With this impact electrification meeasuring apparatus and technique, a detailed study was initiated to determine the relationship between chemical structure and electrical charging behavior; namely impact electrification. It was postulated that if such a relationship could be determined, one could possibly use the same to design compounds or materials which control the electrical charging behavior of photographic elements such that a static discharging amount of potential would not be obtained in the first instance. It was then discovered thatthis desirable goal can be accomplished by practicing the present invention. Furthermore, it was found that the control of surface charge to aid coating uniformity of the sensitized portions of the element (rather than detract from it) is also possible, and can be accomplished by practicing the instant invention. Thus, according to the present invention there is provided a method for adjusting the charging characteristics of materials normally subject to the generation of an electrical charge when a surface thereof is brought into contact with and dissociated from another (usually dissimilar) surface by modifying the surface of the material with a sufficient amount of a selected charge control agent to provide a desired preselected charging propensity. According to a preferred embodiment of the invention testing, selecting and adjusting technique comprises the steps of:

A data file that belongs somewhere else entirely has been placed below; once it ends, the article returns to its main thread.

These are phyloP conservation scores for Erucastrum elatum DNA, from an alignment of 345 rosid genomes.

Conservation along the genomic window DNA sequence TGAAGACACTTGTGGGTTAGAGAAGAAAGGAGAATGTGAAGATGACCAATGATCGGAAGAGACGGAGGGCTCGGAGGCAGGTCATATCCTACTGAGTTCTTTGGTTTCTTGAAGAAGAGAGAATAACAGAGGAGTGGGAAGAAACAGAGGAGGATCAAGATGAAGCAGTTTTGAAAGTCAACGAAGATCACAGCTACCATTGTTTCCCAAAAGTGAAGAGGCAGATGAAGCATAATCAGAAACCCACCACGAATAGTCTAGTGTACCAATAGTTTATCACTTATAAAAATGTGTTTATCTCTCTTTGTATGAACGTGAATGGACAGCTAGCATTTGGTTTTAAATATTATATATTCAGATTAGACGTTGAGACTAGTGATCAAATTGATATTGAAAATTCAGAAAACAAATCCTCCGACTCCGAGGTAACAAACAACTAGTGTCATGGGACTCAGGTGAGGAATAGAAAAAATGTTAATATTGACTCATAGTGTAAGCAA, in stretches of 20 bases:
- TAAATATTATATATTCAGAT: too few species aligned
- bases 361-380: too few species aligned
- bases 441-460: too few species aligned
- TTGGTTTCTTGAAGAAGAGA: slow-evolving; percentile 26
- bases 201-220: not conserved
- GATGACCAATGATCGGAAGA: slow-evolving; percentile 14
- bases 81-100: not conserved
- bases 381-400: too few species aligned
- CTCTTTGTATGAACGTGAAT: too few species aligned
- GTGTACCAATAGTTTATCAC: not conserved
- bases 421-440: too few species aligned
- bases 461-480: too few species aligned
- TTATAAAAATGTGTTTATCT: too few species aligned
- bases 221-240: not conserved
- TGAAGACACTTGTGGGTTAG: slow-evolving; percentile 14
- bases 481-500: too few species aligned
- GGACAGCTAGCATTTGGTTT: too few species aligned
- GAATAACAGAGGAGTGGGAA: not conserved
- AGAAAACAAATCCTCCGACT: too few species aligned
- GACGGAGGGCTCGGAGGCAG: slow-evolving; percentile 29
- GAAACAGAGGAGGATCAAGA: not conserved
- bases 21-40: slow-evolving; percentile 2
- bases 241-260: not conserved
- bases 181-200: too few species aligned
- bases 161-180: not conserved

a. measuring the electrical charge generated when the surface of material normally subject to triboelectric charging is brought into contact with another usually dissimilar surface under controlled conditions;